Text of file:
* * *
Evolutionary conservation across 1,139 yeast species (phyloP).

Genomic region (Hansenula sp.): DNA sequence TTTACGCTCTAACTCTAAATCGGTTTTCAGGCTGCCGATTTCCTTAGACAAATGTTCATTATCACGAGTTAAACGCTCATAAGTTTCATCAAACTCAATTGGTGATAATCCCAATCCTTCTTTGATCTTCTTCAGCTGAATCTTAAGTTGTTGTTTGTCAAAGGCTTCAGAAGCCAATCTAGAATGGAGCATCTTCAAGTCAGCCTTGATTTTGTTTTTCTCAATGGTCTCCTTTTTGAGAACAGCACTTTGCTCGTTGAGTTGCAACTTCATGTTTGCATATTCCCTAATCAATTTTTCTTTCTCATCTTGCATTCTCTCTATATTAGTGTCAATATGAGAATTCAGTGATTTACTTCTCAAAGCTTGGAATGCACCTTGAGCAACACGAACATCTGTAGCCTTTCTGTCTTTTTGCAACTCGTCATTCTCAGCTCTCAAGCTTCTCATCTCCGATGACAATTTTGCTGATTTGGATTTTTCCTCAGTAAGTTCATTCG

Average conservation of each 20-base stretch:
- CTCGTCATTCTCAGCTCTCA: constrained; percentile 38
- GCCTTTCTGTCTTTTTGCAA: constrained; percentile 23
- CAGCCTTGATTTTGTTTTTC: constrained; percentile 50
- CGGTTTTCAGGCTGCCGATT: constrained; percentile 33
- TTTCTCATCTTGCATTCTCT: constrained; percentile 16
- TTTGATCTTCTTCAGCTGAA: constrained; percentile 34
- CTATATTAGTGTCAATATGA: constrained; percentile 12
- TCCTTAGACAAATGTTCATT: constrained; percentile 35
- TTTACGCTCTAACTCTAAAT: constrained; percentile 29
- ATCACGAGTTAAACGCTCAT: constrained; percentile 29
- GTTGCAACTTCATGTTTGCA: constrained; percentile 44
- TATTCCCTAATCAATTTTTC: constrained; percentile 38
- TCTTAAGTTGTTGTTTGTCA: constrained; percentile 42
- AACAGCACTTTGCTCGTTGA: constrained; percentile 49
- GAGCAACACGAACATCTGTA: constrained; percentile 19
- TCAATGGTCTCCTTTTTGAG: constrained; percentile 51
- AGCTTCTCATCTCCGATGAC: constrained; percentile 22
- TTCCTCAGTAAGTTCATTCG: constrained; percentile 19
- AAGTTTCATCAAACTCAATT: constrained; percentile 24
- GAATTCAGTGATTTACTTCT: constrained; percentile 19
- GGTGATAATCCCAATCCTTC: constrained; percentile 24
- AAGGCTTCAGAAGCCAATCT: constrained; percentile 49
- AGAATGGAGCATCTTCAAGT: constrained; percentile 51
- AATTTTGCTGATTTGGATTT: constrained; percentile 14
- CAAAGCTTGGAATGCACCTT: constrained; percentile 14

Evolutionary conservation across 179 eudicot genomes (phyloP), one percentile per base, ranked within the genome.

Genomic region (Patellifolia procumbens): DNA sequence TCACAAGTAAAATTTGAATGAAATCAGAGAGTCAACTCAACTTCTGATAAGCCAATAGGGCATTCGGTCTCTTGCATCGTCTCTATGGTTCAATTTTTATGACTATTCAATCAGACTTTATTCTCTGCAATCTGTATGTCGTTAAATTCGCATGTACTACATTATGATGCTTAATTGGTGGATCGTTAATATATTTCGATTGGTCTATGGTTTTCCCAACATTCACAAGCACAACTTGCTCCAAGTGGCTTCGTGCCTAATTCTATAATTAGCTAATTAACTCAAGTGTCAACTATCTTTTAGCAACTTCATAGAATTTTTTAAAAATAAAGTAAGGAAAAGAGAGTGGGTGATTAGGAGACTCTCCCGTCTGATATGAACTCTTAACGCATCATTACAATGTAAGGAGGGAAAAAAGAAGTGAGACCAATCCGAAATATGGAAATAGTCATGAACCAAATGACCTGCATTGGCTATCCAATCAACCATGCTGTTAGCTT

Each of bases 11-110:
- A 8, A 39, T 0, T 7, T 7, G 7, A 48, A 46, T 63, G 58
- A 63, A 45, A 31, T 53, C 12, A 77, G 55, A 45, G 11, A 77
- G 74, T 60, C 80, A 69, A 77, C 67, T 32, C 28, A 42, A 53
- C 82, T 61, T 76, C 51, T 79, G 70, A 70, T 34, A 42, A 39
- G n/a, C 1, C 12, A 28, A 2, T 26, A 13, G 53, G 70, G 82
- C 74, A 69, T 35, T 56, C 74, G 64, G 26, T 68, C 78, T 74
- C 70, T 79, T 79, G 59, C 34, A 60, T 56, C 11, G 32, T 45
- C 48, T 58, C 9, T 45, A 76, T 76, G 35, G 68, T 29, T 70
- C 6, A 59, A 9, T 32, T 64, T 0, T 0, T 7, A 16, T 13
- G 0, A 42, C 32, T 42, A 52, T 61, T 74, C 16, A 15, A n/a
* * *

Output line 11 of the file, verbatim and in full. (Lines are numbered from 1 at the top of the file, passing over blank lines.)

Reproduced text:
- TCCTTAGACAAATGTTCATT: constrained; percentile 35